On August 25, 2016, our nation will celebrate an incredible milestone - the 100th year anniversary of the founding of the national parks. Called by some the "best idea we ever had," the centennial, which is officially being commemorated by the National Park Service, will officially launch the next 100 years of park stewardship through a whole host of events, including recreation, conservation, and historic preservation programs.
In the 1860s, Mormon pioneers settled in what is now known as Zion National Park in southern Utah. When they arrived they thought it to be so beautiful, holy with its towering natural cathedrals made of rock, that they called it Zion, a nod to Little Zion found in scripture in the Bible's Old Testament.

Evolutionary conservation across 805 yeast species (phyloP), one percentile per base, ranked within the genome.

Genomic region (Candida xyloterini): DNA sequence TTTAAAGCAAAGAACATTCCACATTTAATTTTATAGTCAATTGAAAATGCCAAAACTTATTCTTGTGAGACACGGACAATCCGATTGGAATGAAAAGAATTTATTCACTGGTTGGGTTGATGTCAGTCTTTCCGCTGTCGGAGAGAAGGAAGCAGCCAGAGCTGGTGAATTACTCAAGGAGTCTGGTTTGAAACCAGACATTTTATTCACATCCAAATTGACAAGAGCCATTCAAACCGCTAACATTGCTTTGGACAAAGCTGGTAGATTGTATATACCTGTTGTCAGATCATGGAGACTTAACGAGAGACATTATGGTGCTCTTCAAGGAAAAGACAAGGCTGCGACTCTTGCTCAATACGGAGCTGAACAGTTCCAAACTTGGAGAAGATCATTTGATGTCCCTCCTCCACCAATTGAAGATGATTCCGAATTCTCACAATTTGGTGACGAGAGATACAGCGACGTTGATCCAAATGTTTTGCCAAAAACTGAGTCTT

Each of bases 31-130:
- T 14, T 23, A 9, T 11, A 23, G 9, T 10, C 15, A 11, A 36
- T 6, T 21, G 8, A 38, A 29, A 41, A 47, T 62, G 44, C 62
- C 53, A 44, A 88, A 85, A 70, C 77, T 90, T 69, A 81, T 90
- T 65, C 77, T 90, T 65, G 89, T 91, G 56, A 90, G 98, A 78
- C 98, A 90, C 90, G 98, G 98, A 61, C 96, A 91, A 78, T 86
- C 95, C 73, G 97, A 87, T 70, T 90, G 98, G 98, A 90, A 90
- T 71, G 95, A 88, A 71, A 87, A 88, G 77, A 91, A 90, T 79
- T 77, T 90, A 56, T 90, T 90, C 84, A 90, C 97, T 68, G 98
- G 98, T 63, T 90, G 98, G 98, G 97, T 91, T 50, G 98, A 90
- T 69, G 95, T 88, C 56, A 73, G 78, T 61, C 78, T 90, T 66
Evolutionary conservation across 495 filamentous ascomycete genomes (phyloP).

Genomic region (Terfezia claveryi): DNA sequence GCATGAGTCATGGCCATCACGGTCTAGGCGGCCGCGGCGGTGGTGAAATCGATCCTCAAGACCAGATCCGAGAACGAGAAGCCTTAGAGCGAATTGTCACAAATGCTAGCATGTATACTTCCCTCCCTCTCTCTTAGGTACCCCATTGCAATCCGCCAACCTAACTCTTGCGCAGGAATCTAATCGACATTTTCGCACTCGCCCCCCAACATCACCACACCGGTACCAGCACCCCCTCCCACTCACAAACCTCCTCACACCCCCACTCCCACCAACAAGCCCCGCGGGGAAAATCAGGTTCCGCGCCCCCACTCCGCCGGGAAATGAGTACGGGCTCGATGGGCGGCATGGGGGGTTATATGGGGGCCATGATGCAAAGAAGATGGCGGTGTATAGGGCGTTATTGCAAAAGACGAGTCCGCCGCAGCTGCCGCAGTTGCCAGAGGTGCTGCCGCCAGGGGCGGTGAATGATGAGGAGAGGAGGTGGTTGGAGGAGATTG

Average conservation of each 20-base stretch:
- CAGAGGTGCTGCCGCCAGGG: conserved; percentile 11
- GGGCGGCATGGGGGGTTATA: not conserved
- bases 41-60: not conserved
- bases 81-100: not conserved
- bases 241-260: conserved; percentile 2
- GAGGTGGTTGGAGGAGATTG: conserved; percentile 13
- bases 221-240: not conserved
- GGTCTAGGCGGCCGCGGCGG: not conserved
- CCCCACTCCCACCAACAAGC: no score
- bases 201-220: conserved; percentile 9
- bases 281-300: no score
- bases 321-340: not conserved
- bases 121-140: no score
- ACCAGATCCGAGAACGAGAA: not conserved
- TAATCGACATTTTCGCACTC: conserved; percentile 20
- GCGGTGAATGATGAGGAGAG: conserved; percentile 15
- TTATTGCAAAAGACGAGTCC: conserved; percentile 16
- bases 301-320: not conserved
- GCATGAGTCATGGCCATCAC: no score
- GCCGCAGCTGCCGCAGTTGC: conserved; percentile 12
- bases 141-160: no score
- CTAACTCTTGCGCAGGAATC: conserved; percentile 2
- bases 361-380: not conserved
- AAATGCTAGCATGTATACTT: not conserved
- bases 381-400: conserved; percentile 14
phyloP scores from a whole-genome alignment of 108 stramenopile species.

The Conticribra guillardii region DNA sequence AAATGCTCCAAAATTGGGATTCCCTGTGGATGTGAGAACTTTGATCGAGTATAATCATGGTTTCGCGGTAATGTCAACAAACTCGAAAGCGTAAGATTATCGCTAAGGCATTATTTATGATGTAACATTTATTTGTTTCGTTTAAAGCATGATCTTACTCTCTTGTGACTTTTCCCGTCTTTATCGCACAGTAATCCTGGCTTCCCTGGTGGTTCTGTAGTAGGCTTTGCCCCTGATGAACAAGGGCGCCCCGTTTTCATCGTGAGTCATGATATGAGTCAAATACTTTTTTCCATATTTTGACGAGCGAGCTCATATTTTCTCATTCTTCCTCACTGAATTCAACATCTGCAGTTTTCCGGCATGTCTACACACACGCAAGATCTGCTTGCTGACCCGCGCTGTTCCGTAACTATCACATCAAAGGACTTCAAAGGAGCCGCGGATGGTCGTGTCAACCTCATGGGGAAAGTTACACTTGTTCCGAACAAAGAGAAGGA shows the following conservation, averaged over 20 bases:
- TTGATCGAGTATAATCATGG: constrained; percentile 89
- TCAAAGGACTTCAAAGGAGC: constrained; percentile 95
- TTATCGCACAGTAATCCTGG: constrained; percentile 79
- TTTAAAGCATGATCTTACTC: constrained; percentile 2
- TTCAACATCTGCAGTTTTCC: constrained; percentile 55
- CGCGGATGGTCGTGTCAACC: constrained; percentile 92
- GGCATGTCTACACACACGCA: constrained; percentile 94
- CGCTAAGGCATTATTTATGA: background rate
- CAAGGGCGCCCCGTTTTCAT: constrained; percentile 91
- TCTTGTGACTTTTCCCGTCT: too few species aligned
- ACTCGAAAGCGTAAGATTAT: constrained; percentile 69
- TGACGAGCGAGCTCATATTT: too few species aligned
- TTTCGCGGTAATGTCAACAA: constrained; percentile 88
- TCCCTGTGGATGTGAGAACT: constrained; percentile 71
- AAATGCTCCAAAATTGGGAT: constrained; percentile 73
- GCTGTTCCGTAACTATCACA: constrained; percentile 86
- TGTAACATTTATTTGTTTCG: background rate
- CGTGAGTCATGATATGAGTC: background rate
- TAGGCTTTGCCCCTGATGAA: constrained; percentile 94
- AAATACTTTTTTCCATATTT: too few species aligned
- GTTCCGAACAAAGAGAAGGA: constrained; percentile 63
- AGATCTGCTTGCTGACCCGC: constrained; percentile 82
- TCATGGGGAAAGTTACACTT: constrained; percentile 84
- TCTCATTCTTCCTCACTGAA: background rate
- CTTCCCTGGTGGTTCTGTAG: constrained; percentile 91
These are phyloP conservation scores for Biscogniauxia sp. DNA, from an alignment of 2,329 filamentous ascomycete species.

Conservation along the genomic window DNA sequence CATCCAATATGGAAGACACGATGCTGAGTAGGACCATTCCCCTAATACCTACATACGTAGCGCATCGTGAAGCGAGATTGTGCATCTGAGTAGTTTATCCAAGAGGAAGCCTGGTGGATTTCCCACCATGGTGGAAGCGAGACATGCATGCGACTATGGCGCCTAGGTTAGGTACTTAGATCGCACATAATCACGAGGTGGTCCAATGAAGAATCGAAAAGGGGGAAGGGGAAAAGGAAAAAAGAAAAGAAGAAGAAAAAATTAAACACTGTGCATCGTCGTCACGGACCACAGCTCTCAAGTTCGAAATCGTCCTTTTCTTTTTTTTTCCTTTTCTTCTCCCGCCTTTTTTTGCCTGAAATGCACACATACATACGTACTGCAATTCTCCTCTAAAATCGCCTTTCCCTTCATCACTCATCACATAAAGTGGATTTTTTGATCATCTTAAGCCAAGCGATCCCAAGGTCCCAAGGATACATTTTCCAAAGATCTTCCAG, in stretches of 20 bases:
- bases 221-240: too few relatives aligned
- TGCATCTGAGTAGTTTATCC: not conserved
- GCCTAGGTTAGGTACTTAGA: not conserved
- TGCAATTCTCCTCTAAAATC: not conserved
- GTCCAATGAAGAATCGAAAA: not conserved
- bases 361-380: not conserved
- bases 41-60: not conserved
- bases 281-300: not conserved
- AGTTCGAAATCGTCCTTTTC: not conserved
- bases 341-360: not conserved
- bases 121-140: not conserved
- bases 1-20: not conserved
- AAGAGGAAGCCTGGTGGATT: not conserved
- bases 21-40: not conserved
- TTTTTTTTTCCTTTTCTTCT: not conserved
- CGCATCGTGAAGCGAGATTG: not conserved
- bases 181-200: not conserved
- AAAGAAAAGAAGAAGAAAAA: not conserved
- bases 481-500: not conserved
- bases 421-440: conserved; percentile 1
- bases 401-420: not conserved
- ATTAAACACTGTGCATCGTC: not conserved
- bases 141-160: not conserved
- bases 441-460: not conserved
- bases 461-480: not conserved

In America's West, vast national forests are owned by and open to the public. By comparison, in many parts of the Northeast, the closest many folks get to wilderness is the median strip of Interstate 95. As a result, Northeast residents like myself fiercely protect our ability to use and enjoy the forests, lakes, and coastlines to which access still exists.